Free Money: The Worst Kind of Help
Joel Salatin|September 7, 2021
Editor’s Note: Free mailbox money was one of the government’s “solutions” to the COVID-19 crisis. And it’s no surprise that it has led to an unmotivated workforce and wasteful spending on iPhones and Netflix subscriptions. It’s more proof that handing out money with no strings attached comes with big consequences, as Joel Salatin explains below…
Several years ago, bestselling author and food writer Michael Pollan proposed to rename the Farm Bill the Food Bill.
He reasoned that “Farm” Bill emphasized the wrong thing. He said that a real reason for a Farm Bill would be to create food security in the nation, not to keep farmers paid.
I agree with Pollan’s basic thesis that if the Farm Bill were to be renamed, its emphasis should change dramatically.
Notice I said “should.”
What’s in a Name?
You can make the same case for food assistance programs not being named “nutrition” assistance. Defining what is nutritious and what isn’t, and therefore what an assistance program should provide versus what it shouldn’t, is the first step in a functional aid system.
If what qualifies is undefined, assistance can go to all sorts of crazy things.
The signature food assistance program in the U.S. is the Food Stamp program, which was renamed the Supplemental Nutrition Assistance Program (SNAP) in 2008.
You would think – as Pollan suggests – that switching the word “food” out for the word “nutrition” would be a huge step in the right direction.
Although the title changed, the book remained the same.
According to government data reported in The Wall Street Journal, “Food-stamp recipients spend about 20% of their allotment on sweetened beverages, desserts, salty snacks and candy.”
From the same article…
A 2018 study in the Journal of the American Medical Association examined diet quality of food-stamp beneficiaries and similar low-income individuals who didn’t receive the handouts from 2003 to 2014, a period in which average benefits increased more than 50%. Low-income food stamp non-beneficiaries ate more healthily than beneficiaries, and their diets also improved more over time.
This confirms what reasonable people understand: Personal responsibility always yields better decision making.
The fact that 20% of a SNAP family’s $835 monthly assistance (the amount given to a family of four under the Department of Agriculture’s updated Thrifty Food Plan) will be spent on harmful food items is almost unspeakably asinine.
This is what happens when alleged help comes in undefined terms.
It’s like giving money to an alcoholic begging for $5 on the street. That is not helpful. It’s aiding and abetting a serious problem.
Knowing how to help someone is not always easy. Initial perceptions do not always lead to the right approach. A teenager who won’t put his dirty clothes in the hamper doesn’t need money.
Money without responsibility is not helpful, it’s harmful.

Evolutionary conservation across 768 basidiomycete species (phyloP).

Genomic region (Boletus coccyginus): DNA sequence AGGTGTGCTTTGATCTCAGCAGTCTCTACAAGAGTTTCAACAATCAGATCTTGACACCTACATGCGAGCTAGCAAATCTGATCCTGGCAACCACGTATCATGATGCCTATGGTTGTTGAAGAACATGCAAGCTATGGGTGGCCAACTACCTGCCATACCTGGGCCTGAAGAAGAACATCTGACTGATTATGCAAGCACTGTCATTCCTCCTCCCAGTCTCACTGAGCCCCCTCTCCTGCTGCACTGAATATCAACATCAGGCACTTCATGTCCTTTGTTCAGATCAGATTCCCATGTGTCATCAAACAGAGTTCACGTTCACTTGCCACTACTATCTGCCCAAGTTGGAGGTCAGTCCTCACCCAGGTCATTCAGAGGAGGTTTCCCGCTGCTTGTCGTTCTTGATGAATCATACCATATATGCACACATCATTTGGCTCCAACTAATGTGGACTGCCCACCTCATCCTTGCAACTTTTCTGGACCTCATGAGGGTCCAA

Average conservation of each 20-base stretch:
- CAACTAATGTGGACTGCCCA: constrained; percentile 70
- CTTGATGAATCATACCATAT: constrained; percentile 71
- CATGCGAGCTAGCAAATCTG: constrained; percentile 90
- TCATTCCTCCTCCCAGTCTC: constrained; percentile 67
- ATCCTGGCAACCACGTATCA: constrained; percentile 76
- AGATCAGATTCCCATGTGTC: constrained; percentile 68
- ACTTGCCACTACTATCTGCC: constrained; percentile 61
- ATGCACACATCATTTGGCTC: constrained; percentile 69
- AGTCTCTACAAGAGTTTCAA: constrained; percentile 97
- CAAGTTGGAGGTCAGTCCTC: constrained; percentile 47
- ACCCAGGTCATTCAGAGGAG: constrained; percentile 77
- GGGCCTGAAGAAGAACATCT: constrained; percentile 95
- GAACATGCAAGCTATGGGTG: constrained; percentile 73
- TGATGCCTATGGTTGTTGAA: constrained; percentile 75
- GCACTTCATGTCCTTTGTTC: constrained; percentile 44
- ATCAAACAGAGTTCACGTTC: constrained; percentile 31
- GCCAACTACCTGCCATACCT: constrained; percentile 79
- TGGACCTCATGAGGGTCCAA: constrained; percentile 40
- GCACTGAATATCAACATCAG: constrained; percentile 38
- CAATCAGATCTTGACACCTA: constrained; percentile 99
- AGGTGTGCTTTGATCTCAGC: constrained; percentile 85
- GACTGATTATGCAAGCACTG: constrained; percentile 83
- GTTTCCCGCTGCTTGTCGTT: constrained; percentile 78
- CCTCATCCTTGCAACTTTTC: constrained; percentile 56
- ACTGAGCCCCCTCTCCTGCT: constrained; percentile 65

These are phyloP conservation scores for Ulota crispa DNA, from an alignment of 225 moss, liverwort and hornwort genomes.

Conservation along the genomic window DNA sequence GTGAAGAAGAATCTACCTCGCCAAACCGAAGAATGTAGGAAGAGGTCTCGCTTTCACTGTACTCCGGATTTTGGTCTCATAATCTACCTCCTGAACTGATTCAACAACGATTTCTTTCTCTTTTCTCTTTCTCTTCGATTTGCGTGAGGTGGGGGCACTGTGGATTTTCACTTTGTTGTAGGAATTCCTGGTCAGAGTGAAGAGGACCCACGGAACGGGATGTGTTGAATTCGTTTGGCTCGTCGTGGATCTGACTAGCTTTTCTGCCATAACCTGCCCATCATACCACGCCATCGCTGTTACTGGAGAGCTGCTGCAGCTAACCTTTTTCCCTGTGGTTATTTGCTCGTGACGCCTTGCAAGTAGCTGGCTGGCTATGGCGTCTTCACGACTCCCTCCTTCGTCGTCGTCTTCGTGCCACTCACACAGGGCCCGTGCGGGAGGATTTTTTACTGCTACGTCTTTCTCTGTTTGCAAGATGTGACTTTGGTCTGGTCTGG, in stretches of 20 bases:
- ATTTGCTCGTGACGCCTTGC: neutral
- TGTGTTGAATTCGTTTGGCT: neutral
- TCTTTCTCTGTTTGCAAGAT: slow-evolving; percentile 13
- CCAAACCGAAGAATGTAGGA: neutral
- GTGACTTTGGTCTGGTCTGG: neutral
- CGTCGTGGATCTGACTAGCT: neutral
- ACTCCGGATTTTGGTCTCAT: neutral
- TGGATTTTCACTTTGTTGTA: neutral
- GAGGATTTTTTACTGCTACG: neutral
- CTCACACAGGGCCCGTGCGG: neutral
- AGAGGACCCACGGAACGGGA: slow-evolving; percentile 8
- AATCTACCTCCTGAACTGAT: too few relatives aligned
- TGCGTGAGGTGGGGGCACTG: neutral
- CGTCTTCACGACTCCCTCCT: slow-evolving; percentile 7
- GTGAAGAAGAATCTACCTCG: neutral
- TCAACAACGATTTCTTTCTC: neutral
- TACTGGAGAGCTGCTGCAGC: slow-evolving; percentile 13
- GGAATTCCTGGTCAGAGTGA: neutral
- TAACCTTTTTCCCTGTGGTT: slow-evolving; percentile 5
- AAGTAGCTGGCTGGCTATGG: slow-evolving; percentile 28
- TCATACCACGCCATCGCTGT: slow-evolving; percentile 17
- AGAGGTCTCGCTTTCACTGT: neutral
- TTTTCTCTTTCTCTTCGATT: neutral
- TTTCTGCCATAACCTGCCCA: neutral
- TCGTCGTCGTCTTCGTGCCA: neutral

From Bad to Worse
Historical data proves that proposed SNAP increases, while lauded by many for supposedly increasing access to more nutritious options, will simply subsidize more junk food purchases.
What is done with sincere and kind intentions will actually create more diabetes, obesity and other health problems than it will prevent.
Unfortunately, such an outcome is more common than not with government programs. Nobody within the bureaucracy ever pauses long enough to actually ask, “What’s the best way to help?”
Indeed, a more basic question would be, “How do we get folks to make better decisions?” The obvious next question is, “How do you get folks in general to see the consequences of their decisions?”
Wouldn’t it be exciting if these kinds of questions dominated all assistance programs? But they don’t.
The assumption that money by itself solves everything lumbers on. Turf protection and shallow ideology dominate policies, and nobody takes the time to examine real outcomes.
We’re simply throwing good money after bad.
Emphasizing personal responsibility is the most immediate and obvious path toward better decision making. The broader the supposed safety net, the less risk individuals face – and the less discernment they exercise.
The least valued muscle is the discernment muscle. It gets exercised only when the consequences of decisions hit home.
Joel Salatin calls himself a Christian libertarian environmentalist capitalist lunatic farmer. Others who like him call him the most famous farmer in the world, the high priest of the pasture, and the most eclectic thinker from Virginia since Thomas Jefferson. Those who don’t like him call him a bioterrorist, Typhoid Mary, a charlatan, and a starvation advocate. With a room full of debate trophies from high school and college days, 12 published books, and a thriving multigenerational family farm, he draws on a lifetime of food, farming and fantasy to entertain and inspire audiences around the world.